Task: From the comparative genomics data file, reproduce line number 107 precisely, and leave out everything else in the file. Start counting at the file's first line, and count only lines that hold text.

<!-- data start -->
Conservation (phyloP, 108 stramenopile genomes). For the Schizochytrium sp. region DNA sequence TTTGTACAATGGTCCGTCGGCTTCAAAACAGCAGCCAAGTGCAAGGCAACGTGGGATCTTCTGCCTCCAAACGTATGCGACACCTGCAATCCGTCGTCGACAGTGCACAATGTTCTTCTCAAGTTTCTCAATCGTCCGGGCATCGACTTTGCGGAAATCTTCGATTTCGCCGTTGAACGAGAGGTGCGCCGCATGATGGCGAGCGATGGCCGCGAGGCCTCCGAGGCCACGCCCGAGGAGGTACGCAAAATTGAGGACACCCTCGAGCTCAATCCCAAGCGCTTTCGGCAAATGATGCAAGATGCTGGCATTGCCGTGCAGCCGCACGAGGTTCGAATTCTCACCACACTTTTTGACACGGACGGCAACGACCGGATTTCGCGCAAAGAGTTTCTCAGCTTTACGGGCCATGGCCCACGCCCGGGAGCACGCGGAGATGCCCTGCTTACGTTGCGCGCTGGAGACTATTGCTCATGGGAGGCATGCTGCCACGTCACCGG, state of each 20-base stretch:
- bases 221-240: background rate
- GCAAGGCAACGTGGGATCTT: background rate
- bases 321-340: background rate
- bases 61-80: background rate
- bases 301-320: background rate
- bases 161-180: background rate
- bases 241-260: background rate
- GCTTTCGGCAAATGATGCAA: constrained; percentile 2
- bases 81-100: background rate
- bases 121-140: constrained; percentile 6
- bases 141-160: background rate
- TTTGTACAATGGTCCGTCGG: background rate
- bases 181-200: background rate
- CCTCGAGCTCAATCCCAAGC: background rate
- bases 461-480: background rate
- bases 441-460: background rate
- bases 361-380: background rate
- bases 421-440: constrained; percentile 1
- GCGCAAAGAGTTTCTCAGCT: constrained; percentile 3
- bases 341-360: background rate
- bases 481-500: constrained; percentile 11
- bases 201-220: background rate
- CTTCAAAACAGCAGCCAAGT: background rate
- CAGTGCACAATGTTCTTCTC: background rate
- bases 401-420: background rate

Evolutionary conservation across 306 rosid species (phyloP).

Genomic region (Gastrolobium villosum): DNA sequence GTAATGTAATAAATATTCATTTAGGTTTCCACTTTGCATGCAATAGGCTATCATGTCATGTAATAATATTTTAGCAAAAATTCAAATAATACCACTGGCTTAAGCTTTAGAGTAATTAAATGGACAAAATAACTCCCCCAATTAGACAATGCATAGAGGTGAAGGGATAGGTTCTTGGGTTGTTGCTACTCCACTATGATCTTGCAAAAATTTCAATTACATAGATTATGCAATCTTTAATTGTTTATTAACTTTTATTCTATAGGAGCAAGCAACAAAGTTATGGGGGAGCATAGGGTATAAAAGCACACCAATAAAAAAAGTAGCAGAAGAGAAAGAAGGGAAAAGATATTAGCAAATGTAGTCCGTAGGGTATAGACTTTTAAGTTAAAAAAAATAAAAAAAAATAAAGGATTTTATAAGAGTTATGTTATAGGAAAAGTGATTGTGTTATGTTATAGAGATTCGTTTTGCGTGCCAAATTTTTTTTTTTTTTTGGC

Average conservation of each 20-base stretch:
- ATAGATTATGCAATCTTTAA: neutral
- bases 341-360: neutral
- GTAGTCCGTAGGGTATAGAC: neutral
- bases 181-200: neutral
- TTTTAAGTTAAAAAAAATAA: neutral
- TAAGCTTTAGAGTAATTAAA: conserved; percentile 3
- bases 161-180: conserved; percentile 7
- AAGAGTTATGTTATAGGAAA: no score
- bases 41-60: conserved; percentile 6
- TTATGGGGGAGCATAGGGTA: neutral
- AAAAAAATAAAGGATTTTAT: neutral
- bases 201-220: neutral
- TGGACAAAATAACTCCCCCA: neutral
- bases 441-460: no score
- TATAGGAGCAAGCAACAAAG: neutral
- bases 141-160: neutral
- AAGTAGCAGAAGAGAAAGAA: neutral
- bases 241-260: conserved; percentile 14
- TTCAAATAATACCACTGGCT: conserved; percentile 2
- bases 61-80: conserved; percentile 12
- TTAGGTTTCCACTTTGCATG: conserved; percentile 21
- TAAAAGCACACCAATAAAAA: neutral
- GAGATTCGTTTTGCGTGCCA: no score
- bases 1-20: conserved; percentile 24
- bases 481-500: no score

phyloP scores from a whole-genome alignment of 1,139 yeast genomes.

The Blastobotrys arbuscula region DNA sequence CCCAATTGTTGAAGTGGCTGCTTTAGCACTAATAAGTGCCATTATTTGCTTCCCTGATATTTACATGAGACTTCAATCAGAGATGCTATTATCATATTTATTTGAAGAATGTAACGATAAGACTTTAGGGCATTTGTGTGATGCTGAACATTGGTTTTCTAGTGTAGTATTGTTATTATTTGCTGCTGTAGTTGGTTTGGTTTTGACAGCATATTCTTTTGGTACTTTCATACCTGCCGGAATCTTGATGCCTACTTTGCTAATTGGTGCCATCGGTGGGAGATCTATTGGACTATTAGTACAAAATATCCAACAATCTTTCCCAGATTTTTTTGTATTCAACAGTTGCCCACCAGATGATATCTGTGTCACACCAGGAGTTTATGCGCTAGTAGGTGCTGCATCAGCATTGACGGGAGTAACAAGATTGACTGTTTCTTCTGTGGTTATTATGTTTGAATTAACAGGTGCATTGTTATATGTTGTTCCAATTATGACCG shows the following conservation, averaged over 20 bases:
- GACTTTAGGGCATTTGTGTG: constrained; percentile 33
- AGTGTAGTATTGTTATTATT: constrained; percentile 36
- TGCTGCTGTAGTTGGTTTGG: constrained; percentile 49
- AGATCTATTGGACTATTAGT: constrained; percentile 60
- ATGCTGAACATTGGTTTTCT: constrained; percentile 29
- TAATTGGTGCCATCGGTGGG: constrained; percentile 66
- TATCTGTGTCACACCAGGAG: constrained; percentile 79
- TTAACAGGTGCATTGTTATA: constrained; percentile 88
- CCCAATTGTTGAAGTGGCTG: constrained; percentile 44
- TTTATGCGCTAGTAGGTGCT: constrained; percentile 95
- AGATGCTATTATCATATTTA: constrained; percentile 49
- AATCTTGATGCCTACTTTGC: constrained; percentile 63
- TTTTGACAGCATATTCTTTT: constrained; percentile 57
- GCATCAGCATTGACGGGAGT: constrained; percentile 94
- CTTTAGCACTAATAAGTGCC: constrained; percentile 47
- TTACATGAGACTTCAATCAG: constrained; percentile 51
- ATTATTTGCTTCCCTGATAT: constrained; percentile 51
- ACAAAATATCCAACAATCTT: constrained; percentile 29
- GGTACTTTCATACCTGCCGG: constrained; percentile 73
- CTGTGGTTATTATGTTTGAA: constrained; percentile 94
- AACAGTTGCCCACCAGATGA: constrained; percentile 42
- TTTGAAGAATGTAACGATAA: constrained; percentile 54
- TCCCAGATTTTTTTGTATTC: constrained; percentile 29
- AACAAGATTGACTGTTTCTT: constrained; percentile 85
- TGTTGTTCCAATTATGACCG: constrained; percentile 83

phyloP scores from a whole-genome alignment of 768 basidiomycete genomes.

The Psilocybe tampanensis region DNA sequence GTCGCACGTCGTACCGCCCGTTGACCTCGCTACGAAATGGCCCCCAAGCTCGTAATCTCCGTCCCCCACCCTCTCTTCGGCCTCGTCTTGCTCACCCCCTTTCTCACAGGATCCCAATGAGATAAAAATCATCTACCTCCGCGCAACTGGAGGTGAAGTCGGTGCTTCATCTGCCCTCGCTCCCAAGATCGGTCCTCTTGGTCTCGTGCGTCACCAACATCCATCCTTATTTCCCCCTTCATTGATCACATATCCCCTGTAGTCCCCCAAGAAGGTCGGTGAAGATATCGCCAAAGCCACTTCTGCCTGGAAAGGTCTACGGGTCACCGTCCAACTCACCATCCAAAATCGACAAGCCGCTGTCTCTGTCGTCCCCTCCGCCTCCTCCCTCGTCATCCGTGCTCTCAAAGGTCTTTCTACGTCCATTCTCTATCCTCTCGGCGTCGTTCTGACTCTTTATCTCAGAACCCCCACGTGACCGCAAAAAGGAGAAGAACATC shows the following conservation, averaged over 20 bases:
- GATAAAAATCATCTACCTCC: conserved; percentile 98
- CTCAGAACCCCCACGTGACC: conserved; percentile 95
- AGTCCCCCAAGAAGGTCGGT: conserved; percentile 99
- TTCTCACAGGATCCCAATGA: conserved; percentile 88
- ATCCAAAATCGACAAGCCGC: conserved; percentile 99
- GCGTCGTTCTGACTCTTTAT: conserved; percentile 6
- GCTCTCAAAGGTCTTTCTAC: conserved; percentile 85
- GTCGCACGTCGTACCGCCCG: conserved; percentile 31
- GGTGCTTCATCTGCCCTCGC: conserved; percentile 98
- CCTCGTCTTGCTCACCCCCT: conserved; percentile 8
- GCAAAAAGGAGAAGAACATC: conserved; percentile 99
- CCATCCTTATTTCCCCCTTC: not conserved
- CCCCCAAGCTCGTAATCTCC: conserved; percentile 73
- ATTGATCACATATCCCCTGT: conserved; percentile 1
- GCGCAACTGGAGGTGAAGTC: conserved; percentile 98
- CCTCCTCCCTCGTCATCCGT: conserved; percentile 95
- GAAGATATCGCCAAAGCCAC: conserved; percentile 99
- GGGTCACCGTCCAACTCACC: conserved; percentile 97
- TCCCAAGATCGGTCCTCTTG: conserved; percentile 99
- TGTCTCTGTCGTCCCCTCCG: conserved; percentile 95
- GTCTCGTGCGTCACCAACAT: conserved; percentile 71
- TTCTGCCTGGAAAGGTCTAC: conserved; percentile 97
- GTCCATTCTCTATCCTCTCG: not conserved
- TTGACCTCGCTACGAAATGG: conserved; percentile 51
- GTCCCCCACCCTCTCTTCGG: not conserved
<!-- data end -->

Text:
- TTGACCTCGCTACGAAATGG: conserved; percentile 51